1/ Akashic Meditation (Laswell,Smith) 38.29 Recorded April 22, 2014 at The Stone, New York City Engineered by James Dellatacoma Mix Translation by Bill Laswell Produced by Bill Laswell M.O.D. Support: Dave Brunelle M.O.D. Technologies: Yoko YamabeWadada Leo Smith: trumpet; Bill Laswell: basses.
2014 - M.O.D. Technologies Digital (USA), MODDS00002 (digital)
In this spontaneous set, listeners may open their eyes, only to find themselves behind another’s closed. Laswell slows the dance of time to near-stillness, so that every contraction of every muscle may be studied. Smith’s entry comes from within rather than from without, portioning flesh on scales counterweighted with virtue. Consciousness on either side denies the illusion of consensus reality and offers a purely sound-based alternative in its place. The psycho-sphere of these spiraling prevarications acts as glue for a jagged infrastructure.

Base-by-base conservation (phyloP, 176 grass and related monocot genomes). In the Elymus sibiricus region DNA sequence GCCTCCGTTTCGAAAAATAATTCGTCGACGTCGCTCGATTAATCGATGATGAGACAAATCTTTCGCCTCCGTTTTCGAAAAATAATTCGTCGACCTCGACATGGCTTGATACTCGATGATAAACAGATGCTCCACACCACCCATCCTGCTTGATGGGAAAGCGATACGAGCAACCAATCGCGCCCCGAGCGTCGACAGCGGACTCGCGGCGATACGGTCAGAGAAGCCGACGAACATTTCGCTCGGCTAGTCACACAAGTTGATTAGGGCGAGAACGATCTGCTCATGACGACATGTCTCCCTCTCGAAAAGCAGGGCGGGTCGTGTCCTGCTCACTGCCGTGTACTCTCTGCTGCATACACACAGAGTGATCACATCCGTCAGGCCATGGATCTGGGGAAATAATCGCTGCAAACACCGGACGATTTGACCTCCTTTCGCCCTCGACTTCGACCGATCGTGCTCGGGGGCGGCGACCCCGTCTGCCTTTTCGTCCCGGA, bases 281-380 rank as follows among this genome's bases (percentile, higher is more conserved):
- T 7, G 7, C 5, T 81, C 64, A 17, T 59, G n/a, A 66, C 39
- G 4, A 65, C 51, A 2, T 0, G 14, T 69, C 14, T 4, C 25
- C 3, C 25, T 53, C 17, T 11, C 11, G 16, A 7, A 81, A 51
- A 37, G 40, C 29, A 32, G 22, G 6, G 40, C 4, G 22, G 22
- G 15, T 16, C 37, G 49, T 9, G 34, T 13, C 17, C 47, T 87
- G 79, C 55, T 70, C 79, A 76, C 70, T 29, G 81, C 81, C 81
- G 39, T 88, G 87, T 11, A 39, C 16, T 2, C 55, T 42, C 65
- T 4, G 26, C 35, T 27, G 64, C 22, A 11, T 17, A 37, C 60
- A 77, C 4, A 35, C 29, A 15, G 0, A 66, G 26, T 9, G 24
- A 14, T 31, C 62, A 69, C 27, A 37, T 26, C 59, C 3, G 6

Laswell has a leviathan’s heart for this stuff. His bass flashes and writhes with intrigue, far more than the sum of its plastic, wood, and strings. And because the machinations of that instrument rotate on linguistic axes, a sense of communication is vital to understanding his improvisational cartography. It is at one moment a bodhisattva of desert suns, the next a dying gamelan courting the moon. It listens to its own heartbeat and tracks the decimation of rhythms.
Smith, for his part, treats the skin as a palimpsest of discovery. His breath, the written word to Laswell’s speech, resonates through a brass menagerie of travel. As distant as he is present, he is a nomad in search of the next melodic attachment.
Distortions in both look back with forward eyes as regularity subsumes, is subsumed, and touches off a limpid and final spark after an elliptical net catches Smith’s reborn self.
The Akashic meditation is not a conversation but a conversion. A reverse alchemy that turns gold into lead. Here you will find no towering, canonical monuments, but only ruins of such raw power that every crumbling edifice yields the scripture of change.
Tyran Grillo (courtesy of the ECM Reviews website)